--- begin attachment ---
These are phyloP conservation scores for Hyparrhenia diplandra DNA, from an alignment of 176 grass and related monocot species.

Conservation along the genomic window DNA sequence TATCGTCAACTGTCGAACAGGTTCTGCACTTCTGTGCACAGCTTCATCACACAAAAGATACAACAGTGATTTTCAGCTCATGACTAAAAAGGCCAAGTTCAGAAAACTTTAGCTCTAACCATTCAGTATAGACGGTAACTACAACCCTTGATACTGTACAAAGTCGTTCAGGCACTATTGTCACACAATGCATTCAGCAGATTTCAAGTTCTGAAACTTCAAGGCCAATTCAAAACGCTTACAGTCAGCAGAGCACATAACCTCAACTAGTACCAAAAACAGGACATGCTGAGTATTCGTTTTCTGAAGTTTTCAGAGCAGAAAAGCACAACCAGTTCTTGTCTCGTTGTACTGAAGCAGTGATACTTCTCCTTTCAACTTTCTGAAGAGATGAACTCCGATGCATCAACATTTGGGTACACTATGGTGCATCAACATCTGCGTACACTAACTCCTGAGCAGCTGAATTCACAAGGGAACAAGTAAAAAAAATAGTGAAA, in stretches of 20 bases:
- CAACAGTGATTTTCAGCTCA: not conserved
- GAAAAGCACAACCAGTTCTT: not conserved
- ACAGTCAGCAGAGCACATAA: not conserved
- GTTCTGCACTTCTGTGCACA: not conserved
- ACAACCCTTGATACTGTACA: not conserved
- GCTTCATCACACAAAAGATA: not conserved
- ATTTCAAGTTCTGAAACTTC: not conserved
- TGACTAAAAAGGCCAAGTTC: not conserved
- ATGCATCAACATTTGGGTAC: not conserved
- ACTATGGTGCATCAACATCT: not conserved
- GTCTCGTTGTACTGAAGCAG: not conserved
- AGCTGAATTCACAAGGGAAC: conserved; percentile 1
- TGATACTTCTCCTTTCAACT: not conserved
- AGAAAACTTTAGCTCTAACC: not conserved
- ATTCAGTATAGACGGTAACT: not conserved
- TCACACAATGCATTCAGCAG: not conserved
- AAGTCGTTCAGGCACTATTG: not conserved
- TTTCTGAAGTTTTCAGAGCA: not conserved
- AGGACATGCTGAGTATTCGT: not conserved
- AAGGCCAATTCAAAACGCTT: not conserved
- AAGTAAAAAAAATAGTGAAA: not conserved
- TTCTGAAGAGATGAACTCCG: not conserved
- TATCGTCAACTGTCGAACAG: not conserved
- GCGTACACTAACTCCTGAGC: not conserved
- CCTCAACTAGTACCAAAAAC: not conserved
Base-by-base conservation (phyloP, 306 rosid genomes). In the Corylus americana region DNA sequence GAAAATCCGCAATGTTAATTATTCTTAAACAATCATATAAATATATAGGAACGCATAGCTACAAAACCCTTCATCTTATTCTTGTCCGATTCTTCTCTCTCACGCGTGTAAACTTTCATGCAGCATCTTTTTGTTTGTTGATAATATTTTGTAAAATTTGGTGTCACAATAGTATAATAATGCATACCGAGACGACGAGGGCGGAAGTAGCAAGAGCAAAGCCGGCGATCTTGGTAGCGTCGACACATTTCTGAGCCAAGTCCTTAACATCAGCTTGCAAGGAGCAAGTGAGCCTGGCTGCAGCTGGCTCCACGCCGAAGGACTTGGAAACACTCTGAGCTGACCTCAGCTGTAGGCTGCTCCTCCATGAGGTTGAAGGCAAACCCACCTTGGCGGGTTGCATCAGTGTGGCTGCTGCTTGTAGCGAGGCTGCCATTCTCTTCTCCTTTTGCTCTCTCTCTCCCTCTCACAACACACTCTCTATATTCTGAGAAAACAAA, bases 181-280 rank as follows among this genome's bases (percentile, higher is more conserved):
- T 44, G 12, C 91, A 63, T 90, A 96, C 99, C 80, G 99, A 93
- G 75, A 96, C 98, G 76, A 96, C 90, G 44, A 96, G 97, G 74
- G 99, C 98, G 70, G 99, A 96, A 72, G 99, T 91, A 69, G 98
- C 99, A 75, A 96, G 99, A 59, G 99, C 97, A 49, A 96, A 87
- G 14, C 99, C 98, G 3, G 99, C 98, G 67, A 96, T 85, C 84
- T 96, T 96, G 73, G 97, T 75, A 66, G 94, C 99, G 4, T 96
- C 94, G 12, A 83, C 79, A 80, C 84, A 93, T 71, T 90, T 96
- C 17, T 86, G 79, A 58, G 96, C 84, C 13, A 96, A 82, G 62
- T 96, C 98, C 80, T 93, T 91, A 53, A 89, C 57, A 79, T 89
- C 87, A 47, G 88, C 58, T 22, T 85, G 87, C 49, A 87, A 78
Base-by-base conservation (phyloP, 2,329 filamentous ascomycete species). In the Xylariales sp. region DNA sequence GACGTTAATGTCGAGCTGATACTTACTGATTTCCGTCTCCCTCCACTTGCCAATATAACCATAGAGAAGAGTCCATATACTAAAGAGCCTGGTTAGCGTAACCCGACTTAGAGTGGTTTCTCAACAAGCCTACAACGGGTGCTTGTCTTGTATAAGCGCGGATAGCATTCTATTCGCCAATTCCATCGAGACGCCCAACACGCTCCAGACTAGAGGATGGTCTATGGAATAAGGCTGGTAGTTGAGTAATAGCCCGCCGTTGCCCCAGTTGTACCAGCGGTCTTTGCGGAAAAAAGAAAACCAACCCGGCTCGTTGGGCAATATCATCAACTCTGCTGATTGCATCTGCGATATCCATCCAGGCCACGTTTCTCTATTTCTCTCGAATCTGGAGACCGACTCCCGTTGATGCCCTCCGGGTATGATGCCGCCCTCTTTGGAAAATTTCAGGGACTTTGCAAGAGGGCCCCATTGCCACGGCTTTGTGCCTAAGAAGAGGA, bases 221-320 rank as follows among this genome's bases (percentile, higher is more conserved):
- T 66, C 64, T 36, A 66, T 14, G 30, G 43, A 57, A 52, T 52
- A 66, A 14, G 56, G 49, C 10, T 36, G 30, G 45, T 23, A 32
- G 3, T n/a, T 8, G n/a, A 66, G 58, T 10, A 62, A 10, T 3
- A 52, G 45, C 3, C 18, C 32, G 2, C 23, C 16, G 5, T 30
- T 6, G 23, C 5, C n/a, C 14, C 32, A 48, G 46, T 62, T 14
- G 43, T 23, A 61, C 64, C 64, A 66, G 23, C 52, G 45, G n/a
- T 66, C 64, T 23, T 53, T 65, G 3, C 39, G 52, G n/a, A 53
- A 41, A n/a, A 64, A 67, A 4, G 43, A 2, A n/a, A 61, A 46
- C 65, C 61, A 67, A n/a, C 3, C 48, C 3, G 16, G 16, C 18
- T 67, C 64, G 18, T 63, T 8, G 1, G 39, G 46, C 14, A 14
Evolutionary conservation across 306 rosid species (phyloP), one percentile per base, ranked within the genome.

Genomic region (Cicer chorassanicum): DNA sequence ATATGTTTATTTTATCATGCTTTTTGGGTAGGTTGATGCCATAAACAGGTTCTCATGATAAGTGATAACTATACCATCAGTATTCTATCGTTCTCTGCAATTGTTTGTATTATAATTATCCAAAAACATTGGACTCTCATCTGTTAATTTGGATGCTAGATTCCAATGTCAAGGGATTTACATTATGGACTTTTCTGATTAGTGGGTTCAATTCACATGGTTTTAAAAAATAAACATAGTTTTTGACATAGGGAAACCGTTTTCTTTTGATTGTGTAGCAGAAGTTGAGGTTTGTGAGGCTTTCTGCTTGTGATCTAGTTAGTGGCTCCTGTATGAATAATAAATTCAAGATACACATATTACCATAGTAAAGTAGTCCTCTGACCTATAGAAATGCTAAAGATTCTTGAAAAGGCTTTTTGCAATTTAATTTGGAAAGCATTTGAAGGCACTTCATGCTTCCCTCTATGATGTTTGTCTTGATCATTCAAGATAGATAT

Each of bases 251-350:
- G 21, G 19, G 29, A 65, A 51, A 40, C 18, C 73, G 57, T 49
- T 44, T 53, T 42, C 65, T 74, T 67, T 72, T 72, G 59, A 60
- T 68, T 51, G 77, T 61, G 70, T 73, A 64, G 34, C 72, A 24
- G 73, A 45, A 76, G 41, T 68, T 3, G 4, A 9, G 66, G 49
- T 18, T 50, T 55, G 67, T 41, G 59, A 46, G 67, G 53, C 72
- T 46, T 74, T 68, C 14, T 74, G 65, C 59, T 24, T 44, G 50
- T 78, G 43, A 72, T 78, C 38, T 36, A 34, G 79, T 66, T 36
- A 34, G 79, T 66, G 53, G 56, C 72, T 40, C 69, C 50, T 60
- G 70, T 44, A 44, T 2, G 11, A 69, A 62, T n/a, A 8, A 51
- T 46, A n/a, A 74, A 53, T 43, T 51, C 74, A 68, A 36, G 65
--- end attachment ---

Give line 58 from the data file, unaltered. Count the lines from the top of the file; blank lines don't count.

- T 46, T 74, T 68, C 14, T 74, G 65, C 59, T 24, T 44, G 50